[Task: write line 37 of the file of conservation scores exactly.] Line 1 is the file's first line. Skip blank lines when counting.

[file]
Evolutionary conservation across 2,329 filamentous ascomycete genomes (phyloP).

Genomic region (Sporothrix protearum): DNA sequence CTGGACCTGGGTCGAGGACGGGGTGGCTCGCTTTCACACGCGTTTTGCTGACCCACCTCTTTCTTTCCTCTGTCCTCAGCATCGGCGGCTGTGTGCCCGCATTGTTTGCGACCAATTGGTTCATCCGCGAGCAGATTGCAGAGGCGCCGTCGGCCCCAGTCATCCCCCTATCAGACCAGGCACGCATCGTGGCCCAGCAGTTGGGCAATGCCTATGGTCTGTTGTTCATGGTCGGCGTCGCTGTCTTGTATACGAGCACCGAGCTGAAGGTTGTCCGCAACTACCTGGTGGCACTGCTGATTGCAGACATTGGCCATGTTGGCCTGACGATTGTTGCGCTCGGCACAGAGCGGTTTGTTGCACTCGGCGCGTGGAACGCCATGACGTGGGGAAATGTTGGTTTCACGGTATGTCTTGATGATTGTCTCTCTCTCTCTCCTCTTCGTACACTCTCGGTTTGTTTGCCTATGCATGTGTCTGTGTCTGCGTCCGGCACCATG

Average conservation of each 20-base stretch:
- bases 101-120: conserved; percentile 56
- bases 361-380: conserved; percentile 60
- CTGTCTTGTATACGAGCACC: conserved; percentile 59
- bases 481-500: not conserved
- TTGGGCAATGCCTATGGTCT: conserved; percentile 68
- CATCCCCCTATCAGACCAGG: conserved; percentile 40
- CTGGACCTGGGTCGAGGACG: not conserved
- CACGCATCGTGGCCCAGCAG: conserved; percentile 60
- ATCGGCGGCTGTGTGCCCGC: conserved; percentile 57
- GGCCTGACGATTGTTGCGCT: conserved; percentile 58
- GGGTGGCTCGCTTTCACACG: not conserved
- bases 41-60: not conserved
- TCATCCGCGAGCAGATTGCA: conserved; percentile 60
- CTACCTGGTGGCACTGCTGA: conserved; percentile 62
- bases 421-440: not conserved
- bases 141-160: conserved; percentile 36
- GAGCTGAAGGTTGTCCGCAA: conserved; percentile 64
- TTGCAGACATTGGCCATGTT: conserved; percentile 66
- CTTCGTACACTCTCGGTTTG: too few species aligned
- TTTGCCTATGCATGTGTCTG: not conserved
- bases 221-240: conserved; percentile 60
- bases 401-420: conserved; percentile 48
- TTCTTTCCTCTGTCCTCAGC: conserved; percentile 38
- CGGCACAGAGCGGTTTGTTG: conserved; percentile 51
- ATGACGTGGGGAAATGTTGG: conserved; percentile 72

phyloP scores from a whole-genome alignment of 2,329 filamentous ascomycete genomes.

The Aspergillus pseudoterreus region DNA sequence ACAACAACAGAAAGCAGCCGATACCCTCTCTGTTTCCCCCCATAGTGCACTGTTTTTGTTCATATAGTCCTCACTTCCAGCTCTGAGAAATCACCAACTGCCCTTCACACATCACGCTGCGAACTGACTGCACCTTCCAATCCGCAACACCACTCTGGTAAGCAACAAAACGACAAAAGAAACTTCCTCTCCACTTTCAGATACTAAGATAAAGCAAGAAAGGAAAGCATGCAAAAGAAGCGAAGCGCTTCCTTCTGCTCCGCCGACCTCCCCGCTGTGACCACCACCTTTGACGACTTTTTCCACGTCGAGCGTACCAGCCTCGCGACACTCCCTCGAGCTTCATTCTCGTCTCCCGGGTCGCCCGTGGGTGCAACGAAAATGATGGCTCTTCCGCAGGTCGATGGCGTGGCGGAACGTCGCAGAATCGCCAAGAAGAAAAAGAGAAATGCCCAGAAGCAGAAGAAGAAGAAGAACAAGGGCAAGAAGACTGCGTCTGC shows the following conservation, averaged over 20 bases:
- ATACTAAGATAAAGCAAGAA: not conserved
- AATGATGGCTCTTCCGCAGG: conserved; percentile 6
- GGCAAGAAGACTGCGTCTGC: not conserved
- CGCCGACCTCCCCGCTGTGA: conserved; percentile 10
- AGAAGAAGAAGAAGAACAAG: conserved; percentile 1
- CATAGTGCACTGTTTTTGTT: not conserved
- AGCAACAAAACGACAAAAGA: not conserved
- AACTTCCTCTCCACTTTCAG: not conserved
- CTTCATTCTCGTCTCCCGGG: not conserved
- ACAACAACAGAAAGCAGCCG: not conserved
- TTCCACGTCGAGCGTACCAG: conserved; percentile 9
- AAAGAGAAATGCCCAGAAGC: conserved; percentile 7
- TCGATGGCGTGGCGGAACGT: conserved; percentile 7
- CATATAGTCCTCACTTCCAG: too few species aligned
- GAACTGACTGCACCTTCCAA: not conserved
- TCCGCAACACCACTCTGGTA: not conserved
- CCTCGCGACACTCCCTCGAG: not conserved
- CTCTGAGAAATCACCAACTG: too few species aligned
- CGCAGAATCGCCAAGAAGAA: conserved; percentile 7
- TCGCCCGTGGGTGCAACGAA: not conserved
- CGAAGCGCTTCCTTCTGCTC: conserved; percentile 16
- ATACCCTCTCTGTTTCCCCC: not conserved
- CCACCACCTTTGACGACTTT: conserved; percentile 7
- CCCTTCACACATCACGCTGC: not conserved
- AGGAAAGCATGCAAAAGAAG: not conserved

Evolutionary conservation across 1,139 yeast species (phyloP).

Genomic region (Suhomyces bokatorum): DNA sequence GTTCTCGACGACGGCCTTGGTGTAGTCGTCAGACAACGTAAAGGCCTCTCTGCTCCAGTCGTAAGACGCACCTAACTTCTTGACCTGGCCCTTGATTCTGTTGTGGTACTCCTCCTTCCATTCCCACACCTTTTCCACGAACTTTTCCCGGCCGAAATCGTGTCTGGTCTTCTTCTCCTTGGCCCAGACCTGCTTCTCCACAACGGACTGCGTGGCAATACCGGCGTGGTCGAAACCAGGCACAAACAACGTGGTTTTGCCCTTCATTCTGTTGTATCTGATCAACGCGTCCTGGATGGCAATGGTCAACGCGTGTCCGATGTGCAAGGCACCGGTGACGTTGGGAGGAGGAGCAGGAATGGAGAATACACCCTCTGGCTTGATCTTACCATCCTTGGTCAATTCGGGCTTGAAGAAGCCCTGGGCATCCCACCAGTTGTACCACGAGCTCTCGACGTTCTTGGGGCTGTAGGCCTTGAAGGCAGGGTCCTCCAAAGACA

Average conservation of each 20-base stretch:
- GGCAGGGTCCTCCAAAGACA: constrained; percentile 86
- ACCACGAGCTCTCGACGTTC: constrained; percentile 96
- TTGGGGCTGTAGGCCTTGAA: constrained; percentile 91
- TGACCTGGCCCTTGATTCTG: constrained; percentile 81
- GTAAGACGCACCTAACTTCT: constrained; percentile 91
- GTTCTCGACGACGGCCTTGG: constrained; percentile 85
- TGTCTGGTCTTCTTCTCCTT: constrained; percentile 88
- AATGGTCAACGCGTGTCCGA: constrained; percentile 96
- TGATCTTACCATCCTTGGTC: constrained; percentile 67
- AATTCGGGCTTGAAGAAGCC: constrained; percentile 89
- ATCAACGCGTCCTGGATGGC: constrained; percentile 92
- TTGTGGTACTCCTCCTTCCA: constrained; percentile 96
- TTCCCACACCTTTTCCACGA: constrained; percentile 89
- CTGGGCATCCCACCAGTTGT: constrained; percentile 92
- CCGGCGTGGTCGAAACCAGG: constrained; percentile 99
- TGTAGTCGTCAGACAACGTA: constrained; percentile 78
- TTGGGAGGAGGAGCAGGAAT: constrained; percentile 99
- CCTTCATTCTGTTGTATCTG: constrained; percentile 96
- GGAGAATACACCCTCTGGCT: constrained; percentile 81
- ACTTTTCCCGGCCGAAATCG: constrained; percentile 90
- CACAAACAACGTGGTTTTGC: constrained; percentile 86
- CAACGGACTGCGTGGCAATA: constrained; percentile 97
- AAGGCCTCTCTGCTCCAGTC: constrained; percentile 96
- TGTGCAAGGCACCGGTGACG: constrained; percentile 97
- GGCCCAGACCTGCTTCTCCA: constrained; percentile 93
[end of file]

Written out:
- AGCAACAAAACGACAAAAGA: not conserved